Space sleeping bag to solve astronauts' squashed eyeball disorder

By Paul Rincon
The science editor is on the website.

The image caption is.

The sleeping bag has a frame that sucks fluid from the brain towards the feet.

Some astronauts experience vision problems while living in space, and scientists have developed a sleeping bag that could help.

In zero-gravity, fluids float into the head and squash the eyeball over time.

It's considered one of the riskiest medical problems affecting astronauts, with some experts concerned that it could compromise missions to Mars.

The sleeping bag sucks fluid out of the head and feet to counter the build-up of pressure.

Dr Benjamin Levine, a cardiologist at the University of Texas (UT) Southwestern Medical Center in Dallas, is working on having the device deployed on the International Space Station.

More than half of the astronauts who served for at least six months on the International Space Station had vision problems. Some became far-sighted and needed crewmates to help with experiments.

Dr Levine says they don't know how bad the effects will be on a longer flight.

It would be a disaster if astronauts had severe impairments that made it hard for them to see what they were doing.

The image is from NASA.

The image caption is.

Serena Aun-Chancellor uses a Funduscope to examine her eyes.

In 2005, JohnPhillips went to the International Space Station and came back six months later with a vision of 20/100. Some people experience a less severe version of the condition.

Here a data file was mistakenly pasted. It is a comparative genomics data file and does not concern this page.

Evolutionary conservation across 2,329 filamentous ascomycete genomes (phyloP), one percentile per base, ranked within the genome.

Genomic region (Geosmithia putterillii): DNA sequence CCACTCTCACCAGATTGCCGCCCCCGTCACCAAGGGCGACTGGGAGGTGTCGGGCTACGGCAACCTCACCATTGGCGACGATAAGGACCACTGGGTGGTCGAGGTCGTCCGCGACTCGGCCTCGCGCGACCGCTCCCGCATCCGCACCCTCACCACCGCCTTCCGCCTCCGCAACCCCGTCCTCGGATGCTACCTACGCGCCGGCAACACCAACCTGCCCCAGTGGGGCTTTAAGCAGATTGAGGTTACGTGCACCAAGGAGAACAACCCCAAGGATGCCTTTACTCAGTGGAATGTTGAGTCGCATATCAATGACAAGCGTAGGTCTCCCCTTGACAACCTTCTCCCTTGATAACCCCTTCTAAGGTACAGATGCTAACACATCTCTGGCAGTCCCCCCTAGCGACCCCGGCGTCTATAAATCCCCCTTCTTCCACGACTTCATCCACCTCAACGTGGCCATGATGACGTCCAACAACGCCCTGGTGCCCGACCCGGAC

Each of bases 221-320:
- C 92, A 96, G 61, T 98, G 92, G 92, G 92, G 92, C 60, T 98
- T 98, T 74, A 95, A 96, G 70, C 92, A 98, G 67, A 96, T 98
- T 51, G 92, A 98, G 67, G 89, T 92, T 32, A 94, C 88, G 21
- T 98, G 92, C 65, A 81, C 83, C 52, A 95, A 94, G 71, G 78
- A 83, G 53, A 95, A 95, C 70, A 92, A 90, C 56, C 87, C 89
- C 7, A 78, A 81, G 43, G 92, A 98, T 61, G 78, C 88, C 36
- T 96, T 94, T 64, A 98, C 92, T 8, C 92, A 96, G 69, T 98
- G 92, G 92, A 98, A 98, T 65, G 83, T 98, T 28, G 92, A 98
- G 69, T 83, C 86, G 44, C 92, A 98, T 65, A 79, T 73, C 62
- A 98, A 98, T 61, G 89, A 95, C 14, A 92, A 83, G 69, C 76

When a person gets out of bed, gravity pulls fluids down into the body. In space, the low gravity allows body fluids to accumulate in the head and apply pressure to the eyeball.

It can cause a condition called SANS. This can lead to progressive flattening at the back of the eye, swelling of the brain and vision impairment.

The pressure in zero-g is lower than in one-g. It's not as low as standing up. Normally, we spend one-third of our time lying down at night and two-thirds upright during the day. Dr Levine said that Nasa astronauts can't stand up.

Even though the brain pressure in a person lying down on Earth is slightly higher than in someone in space, astronauts can't relieve it by shifting to an upright position.

They never get to take the brain. We asked if we could re-introduce a gravitational gradient.

The sleeping bag, developed with outdoor equipment manufacturer REI, fits around the person's waist, enclosing their lower body within a solid frame.

The image is from David Gresham.

The image caption is.

SANS could be mission-critical on deep space missions, according to Dr Benjamin Levine.

The same principle as a vacuum cleaner is used to create a pressure difference that draws fluid towards the feet. This prevents it from damaging the eyeball by building up in the brain.

The optimal amount of time astronauts should spend in the sleeping bag each day is one of several questions that need to be answered.

Does everyone need to do this, or is it just the people who are at risk of developing SANS? Can you wait and see if your vision changes, or do you need to do it as soon as possible?

He said that the kind of dose still needs to be worked out.

The development means that SANS may not be a health risk when Nasa launches to the Red Planet.

Cancer survivors were crucial in clarifying the causes. The volunteers still had ports in their heads used to deliver drugs, and these allowed the scientists to measure brain pressure while they were flown on a flight that mimicked zero-gravity.

Volunteers tested the technology. Scientists were lying down and without a sleeping bag. The researchers found that lying flat for three days caused enough pressure to change the eyeball's shape, but not enough to change it with the technology used.

The team at UT Southwestern found that microgravity may cause the heart to shrink in space and may lead to a condition called arrhythmia, where the organ beats in an irregular manner.

The sleeping bag could help counteract the abnormal blood flow that can cause an irregular heartbeat in microgravity.

The work was described in a journal.